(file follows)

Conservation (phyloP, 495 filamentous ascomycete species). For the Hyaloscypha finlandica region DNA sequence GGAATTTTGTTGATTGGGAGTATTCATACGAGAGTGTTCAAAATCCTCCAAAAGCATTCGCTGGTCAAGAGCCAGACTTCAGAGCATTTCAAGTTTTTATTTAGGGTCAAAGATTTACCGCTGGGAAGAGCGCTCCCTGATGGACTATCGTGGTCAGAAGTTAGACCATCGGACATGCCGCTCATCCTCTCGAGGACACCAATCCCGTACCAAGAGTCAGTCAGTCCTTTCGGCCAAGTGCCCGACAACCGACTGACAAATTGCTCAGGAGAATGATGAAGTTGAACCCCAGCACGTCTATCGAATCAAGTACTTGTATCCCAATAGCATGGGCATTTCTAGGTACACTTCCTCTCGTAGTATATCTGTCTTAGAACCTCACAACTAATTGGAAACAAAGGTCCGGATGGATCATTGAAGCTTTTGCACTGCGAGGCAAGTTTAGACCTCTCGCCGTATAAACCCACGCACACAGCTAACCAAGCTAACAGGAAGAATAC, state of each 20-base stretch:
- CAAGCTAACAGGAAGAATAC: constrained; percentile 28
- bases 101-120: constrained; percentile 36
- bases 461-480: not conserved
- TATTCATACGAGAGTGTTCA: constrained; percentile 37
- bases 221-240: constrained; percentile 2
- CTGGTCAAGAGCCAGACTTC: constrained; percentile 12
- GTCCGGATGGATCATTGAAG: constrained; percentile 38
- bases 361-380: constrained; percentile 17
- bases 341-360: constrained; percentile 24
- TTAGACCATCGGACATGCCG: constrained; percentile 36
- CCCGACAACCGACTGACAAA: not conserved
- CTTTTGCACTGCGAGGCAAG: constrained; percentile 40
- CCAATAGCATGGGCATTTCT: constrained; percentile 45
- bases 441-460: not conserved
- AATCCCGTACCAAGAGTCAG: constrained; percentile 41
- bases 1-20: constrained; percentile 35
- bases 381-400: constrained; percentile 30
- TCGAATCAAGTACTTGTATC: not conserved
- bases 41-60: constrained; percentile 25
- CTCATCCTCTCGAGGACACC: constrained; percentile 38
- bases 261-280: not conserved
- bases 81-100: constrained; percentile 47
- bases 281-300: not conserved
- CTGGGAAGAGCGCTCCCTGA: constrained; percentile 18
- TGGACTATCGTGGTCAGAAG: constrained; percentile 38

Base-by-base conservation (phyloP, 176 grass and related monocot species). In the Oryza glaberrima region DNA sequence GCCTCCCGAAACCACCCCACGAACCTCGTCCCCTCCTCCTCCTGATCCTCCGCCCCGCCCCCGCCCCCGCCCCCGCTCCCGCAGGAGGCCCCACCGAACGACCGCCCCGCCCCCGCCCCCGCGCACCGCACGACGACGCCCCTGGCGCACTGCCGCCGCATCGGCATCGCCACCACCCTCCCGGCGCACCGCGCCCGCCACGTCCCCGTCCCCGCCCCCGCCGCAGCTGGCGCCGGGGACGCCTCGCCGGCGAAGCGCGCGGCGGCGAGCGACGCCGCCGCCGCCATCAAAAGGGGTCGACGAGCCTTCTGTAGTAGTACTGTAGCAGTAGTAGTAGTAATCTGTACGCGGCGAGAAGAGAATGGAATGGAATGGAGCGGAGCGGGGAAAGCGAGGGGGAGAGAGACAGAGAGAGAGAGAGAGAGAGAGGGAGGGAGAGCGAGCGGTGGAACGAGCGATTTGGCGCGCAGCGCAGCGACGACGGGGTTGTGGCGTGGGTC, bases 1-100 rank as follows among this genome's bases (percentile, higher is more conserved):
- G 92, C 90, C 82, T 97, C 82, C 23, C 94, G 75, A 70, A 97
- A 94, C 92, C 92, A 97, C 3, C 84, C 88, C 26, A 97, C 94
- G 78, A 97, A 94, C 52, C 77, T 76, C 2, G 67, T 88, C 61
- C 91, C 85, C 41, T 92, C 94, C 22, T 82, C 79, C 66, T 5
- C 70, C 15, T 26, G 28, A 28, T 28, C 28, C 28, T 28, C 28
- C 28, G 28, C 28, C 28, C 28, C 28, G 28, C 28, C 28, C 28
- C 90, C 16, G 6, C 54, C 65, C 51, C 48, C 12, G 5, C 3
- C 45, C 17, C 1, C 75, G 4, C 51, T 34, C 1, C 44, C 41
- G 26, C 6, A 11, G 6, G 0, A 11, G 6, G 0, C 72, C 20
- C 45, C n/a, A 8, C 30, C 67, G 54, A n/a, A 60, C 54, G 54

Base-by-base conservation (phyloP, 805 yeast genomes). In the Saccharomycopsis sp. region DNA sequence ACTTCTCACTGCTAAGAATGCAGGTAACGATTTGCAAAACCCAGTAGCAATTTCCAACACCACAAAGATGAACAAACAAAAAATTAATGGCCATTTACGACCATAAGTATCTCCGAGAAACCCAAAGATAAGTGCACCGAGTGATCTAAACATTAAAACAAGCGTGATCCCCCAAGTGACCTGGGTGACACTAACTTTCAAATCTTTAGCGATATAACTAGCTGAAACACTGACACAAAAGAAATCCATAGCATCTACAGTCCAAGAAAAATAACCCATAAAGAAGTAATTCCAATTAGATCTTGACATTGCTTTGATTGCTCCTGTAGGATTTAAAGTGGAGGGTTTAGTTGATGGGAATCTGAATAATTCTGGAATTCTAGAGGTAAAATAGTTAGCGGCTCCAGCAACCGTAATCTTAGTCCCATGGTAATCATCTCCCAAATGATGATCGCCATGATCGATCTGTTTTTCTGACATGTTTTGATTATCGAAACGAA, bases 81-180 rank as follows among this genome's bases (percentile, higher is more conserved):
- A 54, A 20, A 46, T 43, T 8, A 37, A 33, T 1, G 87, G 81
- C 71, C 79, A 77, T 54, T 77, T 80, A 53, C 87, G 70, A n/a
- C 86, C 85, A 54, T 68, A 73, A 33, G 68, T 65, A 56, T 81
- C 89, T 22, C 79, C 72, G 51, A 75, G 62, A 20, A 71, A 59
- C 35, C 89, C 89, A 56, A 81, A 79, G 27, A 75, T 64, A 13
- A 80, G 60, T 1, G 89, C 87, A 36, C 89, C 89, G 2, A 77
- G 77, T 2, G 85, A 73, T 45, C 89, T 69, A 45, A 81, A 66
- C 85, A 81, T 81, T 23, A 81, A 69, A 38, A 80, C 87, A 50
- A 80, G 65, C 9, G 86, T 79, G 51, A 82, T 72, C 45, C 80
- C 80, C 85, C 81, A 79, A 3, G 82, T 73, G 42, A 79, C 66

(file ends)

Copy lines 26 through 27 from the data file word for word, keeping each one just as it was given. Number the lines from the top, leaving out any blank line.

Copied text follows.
- TGGACTATCGTGGTCAGAAG: constrained; percentile 38

Base-by-base conservation (phyloP, 176 grass and related monocot species). In the Oryza glaberrima region DNA sequence GCCTCCCGAAACCACCCCACGAACCTCGTCCCCTCCTCCTCCTGATCCTCCGCCCCGCCCCCGCCCCCGCCCCCGCTCCCGCAGGAGGCCCCACCGAACGACCGCCCCGCCCCCGCCCCCGCGCACCGCACGACGACGCCCCTGGCGCACTGCCGCCGCATCGGCATCGCCACCACCCTCCCGGCGCACCGCGCCCGCCACGTCCCCGTCCCCGCCCCCGCCGCAGCTGGCGCCGGGGACGCCTCGCCGGCGAAGCGCGCGGCGGCGAGCGACGCCGCCGCCGCCATCAAAAGGGGTCGACGAGCCTTCTGTAGTAGTACTGTAGCAGTAGTAGTAGTAATCTGTACGCGGCGAGAAGAGAATGGAATGGAATGGAGCGGAGCGGGGAAAGCGAGGGGGAGAGAGACAGAGAGAGAGAGAGAGAGAGAGGGAGGGAGAGCGAGCGGTGGAACGAGCGATTTGGCGCGCAGCGCAGCGACGACGGGGTTGTGGCGTGGGTC, bases 1-100 rank as follows among this genome's bases (percentile, higher is more conserved):